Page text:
Monday, August 31, 2015

The Great Dumb Debate

Like everyone else who doesn't have cable TV or reliable Internet access I'm really hoping there is a televised political debate this year. The only entertaining things to watch on local TV are the news, televangelists and Mother Nature ads. That's why I am eagerly looking forward to seeing the Prime Minister and Opposition Leader articulate their stance on the issues while insulting each other with biting one-liners.

I know that some poor deluded people like the T&T Debates Commission have grandiose ideas about the role televised political debates have. Something about democracy, accountability and having an informed citizenry. But for us in the real world, televised political debates are just great dumb entertainment. They're like an episode of the show Maury.

Who doesn't love watching politicians brazenly say, “Maury'' I am not the father of those over-budget box drains,” in the hope they are countered with, “Well, the lie detector results are in. When it comes to those over-budget box drains—you are the father!”

I may not get my wish, though. In recent days the debate over the much-hyped debates has descended into squabbling over dates. It seems the T&T Debates Commission sent the Prime Minister and Leader of the Opposition differently worded letters with each letter implying a different date for the debate. Thus breaking the first rule of a debate club; proof-read your letters before you tell everyone about the debate club!

Much has also been made of the Prime Minister's debate demands. These include a comfy chair, approval of the backdrop and the use of two green rooms. When you consider that the height of local TV production is Crimewatch, these demands don't seem entirely unreasonable.
If the controversy around the debate seems really dumb, we only have ourselves to blame.

In our haste to copy American-style televised presidential debates, we seem to have forgotten that American televised presidential debates are in fact really dumb. Having political leaders debate their agendas in front of a mass TV audience might sound like a good idea. But politicians are people. And people on TV are primarily concerned about one thing—looking good on TV.

In 2012 leaked documents showed just how ludicrously stage-managed US presidential debates have become. Prior to their debate, Barack Obama and Mitt Romney agreed to a 21-page memorandum that listed things like not being able to ask each other questions, not proposing pledges to each other and of course not walking outside the “predesignated area”. There was also considerable time spent on ensuring each candidate occupied the exact same measure of frame on split screen.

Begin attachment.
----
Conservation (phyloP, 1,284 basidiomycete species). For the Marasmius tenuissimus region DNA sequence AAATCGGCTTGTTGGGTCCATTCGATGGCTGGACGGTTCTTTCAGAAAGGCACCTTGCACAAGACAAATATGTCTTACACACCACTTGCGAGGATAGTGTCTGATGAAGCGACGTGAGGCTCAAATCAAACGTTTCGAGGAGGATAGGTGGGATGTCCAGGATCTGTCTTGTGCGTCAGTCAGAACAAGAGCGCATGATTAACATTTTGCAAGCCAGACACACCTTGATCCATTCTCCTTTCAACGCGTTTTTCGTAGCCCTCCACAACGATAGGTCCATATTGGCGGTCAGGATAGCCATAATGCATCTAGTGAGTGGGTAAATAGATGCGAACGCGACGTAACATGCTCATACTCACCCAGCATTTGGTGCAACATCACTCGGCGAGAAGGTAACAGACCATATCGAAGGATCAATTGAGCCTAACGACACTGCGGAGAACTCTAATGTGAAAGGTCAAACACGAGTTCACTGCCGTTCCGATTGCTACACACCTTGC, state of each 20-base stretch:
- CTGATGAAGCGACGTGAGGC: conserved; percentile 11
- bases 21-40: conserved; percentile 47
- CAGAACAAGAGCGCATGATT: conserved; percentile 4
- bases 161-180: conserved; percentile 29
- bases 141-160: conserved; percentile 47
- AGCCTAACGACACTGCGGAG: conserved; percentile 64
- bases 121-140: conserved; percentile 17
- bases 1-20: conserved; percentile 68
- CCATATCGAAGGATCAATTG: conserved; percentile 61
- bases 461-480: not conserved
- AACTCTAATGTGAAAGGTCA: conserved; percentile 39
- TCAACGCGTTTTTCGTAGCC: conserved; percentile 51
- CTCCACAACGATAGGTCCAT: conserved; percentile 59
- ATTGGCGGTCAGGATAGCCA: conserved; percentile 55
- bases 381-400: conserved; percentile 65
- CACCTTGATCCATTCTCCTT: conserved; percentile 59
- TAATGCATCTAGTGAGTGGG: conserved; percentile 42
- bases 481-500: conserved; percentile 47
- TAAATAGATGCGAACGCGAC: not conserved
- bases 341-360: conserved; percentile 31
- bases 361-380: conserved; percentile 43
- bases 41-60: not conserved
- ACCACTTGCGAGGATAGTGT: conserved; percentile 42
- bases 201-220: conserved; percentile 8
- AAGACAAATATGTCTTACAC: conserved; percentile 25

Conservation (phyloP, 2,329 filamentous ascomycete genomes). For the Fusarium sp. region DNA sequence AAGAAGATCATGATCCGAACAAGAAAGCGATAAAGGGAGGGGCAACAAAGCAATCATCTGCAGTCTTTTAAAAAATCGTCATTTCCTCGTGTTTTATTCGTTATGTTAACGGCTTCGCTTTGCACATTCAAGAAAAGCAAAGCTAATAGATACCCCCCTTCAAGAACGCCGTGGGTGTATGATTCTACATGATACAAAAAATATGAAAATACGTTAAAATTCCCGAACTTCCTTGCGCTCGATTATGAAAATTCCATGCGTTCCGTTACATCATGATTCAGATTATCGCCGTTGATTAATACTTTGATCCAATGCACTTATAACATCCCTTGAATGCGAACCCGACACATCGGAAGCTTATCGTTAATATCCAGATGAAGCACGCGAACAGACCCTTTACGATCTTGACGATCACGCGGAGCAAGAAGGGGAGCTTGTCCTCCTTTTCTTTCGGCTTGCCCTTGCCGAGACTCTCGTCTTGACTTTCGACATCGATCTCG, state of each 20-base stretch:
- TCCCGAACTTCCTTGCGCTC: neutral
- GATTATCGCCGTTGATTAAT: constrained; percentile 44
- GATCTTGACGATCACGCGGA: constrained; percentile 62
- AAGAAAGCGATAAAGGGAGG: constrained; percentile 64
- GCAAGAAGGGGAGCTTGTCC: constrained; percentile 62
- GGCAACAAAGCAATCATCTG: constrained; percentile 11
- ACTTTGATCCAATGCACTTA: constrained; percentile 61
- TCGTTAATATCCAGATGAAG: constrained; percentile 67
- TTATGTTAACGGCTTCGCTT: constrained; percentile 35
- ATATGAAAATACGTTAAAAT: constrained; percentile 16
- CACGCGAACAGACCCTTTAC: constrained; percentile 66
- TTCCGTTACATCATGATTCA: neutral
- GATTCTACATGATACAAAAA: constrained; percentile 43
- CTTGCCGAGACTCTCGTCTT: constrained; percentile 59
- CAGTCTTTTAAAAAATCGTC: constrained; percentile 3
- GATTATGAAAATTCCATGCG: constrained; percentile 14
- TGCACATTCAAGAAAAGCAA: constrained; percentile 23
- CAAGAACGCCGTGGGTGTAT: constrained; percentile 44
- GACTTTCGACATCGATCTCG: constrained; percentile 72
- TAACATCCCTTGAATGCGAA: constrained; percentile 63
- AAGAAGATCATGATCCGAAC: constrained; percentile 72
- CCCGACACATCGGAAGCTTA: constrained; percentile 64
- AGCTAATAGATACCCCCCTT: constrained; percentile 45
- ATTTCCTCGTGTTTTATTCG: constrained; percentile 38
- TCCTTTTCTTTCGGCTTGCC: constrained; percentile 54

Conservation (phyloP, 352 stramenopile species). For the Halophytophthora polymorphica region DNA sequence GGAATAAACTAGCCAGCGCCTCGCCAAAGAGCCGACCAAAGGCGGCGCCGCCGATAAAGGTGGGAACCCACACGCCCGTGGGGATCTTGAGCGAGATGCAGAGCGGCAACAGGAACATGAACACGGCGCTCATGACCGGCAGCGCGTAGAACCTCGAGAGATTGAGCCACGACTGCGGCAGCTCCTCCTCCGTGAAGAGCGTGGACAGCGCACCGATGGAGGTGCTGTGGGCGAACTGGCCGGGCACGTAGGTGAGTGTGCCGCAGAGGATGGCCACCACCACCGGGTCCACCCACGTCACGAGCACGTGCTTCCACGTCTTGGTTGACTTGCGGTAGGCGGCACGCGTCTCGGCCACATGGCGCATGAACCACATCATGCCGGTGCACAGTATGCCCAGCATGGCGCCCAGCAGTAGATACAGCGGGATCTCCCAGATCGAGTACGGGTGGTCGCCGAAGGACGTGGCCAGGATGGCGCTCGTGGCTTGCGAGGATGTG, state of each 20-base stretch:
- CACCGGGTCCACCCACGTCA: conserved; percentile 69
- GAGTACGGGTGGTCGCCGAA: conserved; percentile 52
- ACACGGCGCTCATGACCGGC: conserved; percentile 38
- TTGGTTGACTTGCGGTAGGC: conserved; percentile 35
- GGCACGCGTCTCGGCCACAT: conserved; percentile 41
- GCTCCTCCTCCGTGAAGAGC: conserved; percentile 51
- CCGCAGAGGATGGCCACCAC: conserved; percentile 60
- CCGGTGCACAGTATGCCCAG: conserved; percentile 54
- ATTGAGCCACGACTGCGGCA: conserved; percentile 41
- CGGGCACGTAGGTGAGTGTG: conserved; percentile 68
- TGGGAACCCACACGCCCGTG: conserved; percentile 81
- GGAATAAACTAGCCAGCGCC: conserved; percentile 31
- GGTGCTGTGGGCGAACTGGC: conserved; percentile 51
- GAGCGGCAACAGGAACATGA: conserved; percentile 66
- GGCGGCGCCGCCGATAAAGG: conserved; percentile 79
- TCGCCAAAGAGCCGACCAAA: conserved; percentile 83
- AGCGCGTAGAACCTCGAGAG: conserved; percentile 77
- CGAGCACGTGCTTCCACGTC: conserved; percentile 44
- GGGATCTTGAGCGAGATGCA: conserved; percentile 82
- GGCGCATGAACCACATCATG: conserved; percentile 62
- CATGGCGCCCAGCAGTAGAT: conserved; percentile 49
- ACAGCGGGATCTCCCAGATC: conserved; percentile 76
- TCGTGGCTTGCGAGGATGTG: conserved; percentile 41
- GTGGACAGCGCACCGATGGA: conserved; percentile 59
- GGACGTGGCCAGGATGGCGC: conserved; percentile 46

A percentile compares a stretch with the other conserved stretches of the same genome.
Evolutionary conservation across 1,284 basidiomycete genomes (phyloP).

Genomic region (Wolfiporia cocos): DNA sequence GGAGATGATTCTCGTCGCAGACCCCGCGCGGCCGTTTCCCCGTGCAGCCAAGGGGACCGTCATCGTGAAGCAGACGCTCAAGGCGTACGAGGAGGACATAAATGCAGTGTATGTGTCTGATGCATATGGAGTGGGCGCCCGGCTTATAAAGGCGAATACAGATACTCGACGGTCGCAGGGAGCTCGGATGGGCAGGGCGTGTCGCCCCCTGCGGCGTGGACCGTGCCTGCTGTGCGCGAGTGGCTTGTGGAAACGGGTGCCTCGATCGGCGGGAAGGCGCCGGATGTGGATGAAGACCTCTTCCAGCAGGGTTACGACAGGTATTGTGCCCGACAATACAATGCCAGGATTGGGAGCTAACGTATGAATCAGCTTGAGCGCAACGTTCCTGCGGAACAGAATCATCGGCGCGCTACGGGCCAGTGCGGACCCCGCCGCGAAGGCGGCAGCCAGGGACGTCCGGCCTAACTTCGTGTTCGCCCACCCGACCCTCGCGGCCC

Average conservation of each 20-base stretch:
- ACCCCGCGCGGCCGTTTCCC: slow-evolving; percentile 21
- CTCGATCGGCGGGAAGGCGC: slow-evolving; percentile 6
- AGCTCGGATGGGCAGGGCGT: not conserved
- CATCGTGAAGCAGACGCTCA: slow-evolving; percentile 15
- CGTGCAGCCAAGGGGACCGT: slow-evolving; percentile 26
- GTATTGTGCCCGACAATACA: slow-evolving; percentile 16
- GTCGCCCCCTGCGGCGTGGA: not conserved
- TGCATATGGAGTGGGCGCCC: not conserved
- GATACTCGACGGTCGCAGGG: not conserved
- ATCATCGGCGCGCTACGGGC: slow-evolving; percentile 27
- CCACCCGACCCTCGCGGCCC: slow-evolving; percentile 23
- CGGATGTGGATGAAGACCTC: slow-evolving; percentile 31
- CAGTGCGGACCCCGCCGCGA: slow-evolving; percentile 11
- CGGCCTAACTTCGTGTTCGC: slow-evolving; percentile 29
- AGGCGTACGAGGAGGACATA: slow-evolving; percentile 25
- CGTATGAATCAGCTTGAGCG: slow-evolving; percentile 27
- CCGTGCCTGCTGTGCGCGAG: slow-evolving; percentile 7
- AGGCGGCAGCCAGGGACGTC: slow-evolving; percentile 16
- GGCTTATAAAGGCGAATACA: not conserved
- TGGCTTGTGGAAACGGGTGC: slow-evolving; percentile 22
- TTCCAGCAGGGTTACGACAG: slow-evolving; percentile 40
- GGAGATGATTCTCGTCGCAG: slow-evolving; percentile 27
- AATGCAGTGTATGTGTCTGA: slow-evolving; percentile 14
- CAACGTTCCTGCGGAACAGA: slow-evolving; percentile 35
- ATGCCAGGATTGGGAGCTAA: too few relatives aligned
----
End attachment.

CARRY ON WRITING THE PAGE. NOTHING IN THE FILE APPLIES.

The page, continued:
All of this is perhaps understandable when you consider what Americans view as the most memorable aspects of past presidential debates. In their “top memorable debate moments'' Time magazine listed such earth-shattering events like Ronald Reagan saying he was paying for his microphone, Al Gore's constant sighing and Hillary Clinton's embarrassing “Change you can Xerox” joke.

Politicians know that we watch political debates in the same way we watch Ninja Warrior. Sure we will be impressed if someone finishes the obstacle course. But we also really want to see someone slip and fall into the water head first.

The other thing politicians know is that they don't need to seriously debate anything. That's because debates are generally a horrible way to persuade people and they rarely affect the outcome of elections. According to the respected PBS journalist and debate moderator, Gwen Ifill, presidential debates have had little effect in determining who becomes president. In an article for the Washington Post she notes: “Gallup polls going back decades show precious little shift in established voter trends before and after debates.”

Thus those who believe that televised debates are somehow going to create better informed citizens and enhance our democracy may be disappointed. There is probably more use in having our politicians play a televised all fours competition than engage in a debate. It would require more skill and focus. Plus afterwards there would be no debating who won. When you think about it, who wouldn't have faith in an all fours champion to tackle our nation's problems? It might not make for exciting television, but it's at least something we can all agree on.

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